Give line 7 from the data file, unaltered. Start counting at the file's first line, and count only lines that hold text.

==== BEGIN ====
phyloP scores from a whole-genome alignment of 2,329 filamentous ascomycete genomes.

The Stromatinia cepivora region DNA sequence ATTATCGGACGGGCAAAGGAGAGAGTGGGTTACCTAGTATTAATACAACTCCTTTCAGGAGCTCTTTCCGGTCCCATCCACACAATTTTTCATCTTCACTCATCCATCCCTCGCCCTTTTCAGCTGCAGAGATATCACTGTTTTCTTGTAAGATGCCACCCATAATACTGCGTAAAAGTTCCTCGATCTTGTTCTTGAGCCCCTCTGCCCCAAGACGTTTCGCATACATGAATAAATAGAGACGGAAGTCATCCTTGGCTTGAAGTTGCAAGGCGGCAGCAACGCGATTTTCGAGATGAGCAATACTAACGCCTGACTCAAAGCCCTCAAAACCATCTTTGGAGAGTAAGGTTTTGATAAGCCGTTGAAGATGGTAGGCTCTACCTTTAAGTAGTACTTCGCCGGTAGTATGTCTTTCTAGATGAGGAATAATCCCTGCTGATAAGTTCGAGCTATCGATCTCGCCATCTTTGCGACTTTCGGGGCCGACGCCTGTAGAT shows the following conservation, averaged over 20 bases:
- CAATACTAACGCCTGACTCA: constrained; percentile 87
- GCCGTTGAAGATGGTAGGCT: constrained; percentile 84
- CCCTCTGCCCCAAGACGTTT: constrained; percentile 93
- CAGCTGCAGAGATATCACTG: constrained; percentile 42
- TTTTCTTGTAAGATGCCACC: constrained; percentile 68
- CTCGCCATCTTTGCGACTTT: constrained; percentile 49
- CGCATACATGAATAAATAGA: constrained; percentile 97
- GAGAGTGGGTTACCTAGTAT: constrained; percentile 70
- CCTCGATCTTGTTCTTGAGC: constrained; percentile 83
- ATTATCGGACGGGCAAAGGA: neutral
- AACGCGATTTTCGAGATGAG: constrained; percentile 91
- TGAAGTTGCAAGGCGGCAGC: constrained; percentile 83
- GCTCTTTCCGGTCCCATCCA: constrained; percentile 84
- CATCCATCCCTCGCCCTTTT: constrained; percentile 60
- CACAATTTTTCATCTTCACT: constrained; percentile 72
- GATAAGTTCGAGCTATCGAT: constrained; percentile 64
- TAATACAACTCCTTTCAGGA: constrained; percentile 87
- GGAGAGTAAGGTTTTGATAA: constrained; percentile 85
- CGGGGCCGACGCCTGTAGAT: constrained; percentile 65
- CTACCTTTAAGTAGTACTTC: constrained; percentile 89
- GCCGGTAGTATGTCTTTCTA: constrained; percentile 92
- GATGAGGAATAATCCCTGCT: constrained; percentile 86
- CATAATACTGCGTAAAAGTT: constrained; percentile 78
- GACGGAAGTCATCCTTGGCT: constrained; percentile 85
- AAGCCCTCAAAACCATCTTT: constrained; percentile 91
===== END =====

- TTTTCTTGTAAGATGCCACC: constrained; percentile 68